Caritas Ghana, a development NGO of the Ghana Catholic Bishops Conference, on Tuesday began a two-day workshop on electronic waste (E-Waste) management for the Tamale Ecclesiastical Province on its E-Waste Management Project “Care For Our Common Home”.

The project seeks to provide possible ways of addressing the electronic and plastic waste in the country by controlling their growing trend and potential damage to the environment, human health and livelihoods.

The workshop was aimed at exploring and coming out with an agreed framework on how to expand the electronic waste management initiative to the collection centres of the Tamale Ecclesiastical Province covering the five (5) dioceses of the Province: Tamale, Navrongo-Bolgatanga, Wa, Yendi and Damango.

The E-Waste project will also train young people on the collection and dismantling of electronic waste as well as begin the establishment of a dismantling factory that can recycle the electronic waste in the north.

The project is supported by the Deutsche Gesellshaft fur Internationale Zusammenarbeit (GIZ) and also in partnership with City Waste Recycling Ltd.

The Reverend Father Carolus Magnus Gambogi, Cathedral Administrator in Tamale, who read a speech on behalf of the Metropolitan Archbishop of Tamale, commended (GIZ) for their cooperation with Caritas Ghana in addressing some of the critical environmental and social problems in the country such as the E-Waste, youth unemployment and irregular migration.

He assured GIZ of the keen interest of the five (5) dioceses of the province to see to it that the project initiative was firmly planted.

The Reverend Father Gambogi said the E-Waste initiative was also a good prospect for the creation of jobs among the youth, a means to help reduce youth unemployment rate in the country.

He, however, urged that the partnership between Caritas Ghana and GIZ should provide investment capital for a business plan, not for the sake of profit and interest but for sustainability.

Mr Markus Spitzbart, the Head of Programme of the E-Waste Programme at GIZ, said GIZ was going to support government to introduce a sustainable e-waste management system in the country.

He indicated that GIZ was working to help government also design a sustainable e-waste recycling chain, set up a recycling fund as well as setting up legislative frameworks for e-waste management.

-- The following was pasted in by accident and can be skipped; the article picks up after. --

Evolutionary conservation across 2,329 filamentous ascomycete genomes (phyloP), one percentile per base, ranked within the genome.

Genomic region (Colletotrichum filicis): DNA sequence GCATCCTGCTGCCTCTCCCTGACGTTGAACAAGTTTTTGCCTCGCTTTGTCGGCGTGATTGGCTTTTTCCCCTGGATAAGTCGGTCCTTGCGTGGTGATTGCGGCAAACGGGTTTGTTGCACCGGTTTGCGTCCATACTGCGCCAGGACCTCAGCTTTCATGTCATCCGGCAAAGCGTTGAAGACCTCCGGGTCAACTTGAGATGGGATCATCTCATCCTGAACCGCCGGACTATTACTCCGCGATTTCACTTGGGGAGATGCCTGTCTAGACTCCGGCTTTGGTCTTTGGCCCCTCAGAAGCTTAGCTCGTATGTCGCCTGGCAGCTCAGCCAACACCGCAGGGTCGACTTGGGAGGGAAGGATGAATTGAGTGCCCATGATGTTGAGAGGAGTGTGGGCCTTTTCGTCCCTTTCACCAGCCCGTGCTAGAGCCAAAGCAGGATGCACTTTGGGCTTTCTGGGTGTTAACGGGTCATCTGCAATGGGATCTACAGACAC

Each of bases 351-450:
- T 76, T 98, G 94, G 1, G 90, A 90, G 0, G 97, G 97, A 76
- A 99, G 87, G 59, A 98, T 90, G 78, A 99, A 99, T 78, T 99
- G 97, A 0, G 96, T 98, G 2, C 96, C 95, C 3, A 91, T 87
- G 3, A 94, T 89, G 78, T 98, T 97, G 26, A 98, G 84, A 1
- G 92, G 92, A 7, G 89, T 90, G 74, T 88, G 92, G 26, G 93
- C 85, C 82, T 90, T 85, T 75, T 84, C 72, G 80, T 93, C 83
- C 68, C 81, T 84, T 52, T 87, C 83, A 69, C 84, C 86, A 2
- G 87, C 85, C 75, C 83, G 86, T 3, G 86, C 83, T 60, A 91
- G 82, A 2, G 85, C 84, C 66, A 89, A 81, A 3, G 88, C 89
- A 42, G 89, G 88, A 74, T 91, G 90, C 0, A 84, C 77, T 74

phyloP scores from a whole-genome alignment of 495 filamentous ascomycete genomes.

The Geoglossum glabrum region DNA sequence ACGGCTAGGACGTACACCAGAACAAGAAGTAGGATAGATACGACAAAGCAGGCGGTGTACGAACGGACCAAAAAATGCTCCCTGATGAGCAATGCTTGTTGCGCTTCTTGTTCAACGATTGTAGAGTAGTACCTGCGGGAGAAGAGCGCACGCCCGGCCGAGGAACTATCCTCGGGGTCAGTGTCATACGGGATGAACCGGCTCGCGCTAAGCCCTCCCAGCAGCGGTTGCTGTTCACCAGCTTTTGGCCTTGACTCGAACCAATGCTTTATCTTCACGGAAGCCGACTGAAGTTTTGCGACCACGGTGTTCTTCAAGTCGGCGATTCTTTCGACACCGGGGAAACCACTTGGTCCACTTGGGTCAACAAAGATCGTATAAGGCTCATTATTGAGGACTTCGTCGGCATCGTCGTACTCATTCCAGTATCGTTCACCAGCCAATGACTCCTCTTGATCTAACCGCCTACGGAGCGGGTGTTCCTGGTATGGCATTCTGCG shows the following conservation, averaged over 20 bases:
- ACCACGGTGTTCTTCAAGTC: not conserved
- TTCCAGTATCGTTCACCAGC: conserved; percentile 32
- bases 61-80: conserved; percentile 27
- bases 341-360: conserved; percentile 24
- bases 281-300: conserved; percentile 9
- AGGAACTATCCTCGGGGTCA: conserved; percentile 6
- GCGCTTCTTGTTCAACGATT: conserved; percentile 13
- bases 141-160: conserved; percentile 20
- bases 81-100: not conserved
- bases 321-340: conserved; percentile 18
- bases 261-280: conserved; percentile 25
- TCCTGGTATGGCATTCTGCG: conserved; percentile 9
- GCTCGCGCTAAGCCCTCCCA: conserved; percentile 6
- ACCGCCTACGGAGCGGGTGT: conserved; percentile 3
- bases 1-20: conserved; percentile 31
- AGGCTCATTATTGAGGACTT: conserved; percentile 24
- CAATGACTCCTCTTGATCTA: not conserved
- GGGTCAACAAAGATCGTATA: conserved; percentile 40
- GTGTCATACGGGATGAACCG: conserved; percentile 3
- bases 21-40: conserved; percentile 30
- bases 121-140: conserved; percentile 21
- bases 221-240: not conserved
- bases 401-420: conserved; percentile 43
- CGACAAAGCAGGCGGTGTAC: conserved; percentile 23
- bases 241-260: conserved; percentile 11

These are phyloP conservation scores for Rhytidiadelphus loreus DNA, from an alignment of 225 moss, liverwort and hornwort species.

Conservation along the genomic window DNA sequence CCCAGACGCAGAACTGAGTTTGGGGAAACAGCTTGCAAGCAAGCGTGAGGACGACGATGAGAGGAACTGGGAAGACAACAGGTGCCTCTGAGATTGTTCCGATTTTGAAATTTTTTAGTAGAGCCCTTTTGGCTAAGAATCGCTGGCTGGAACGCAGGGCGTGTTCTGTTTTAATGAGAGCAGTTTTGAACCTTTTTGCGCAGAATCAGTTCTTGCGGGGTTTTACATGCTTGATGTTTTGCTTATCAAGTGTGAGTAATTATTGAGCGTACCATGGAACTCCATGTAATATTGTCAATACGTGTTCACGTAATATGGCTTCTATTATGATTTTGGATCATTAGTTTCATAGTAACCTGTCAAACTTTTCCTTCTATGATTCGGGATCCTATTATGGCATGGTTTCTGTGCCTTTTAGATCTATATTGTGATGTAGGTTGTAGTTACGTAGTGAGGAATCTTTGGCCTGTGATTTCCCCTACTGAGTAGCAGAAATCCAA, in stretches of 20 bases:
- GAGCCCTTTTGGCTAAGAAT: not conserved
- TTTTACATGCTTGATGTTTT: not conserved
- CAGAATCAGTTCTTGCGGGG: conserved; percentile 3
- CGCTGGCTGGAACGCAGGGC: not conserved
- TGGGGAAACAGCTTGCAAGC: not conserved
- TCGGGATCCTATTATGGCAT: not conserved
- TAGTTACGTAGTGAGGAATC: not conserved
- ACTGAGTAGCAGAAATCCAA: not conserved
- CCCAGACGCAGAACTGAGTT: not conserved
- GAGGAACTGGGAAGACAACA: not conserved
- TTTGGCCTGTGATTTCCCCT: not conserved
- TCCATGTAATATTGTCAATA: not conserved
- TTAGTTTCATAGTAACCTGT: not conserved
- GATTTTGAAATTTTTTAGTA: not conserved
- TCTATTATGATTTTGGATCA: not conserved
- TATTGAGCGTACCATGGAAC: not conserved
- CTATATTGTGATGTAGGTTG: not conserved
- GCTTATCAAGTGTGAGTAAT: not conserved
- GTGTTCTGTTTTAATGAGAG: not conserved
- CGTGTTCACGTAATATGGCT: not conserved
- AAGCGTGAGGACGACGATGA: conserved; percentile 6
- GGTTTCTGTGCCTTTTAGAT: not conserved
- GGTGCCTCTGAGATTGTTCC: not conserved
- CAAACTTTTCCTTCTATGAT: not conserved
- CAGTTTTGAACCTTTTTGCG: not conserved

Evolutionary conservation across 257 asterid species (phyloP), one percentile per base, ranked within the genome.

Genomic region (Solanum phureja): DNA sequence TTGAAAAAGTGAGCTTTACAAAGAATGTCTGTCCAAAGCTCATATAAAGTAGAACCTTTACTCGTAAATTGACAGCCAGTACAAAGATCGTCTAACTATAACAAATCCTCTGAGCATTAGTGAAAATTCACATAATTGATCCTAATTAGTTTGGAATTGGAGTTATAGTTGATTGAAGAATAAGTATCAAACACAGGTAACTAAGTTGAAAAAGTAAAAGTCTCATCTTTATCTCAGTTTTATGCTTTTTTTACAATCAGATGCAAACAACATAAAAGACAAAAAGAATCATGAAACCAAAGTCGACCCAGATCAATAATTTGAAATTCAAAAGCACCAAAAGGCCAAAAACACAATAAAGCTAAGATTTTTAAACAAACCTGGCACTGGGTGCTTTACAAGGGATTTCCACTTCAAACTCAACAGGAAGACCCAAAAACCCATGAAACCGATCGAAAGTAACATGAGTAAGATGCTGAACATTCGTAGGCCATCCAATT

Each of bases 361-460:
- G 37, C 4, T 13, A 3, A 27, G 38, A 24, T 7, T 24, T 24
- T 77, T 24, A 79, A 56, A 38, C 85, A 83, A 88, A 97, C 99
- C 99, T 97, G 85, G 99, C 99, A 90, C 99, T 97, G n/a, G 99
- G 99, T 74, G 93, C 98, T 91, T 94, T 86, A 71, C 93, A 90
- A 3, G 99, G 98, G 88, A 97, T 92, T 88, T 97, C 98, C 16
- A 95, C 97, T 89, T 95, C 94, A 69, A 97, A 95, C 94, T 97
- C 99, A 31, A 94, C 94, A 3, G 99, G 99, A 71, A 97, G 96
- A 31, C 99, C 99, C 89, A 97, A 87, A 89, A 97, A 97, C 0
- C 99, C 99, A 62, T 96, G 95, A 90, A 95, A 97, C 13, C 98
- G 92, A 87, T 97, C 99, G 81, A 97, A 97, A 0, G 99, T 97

He said GIZ also sought to introduce a business sector, one that the informal and other institutions and organisations could benefit from and improve their businesses along the E-Waste chain.

He urged the citizenry especially the youth to venture into the E-Waste chain since it provides a lot of different opportunities but advised them to handle E-Waste in a responsible way since it had a lot of health hazards.

Mr Samuel Zan Akologo, the Executive Secretary of Caritas Ghana, said the workshop will to go a long way to set up a dismantling project in the north to help prevent youth unemployment from migration.

“We don’t want the young people in the north traveling to Accra and facing all the difficulties that they are faced with in the Agbogbloshie scrap market” he said.

He said in a recent survey, about 90 per cent of the young people in the Agbogbloshie scrap market were northerners in search for greener pastures and improved livelihoods.

Mr Akologo said Caritas Ghana would also device modalities through the campaigns in addressing the hazards and threats that electronic waste pose to the health of people and the environment.

“It’s very dangerous to burn electronic waste since it pollutes the air with dangerous chemicals resulting in diseases such as cancer and other things,” he said.

He said the E-Waste project would be set up with a business perspective by incorporating business models into the initiative for sustainability.


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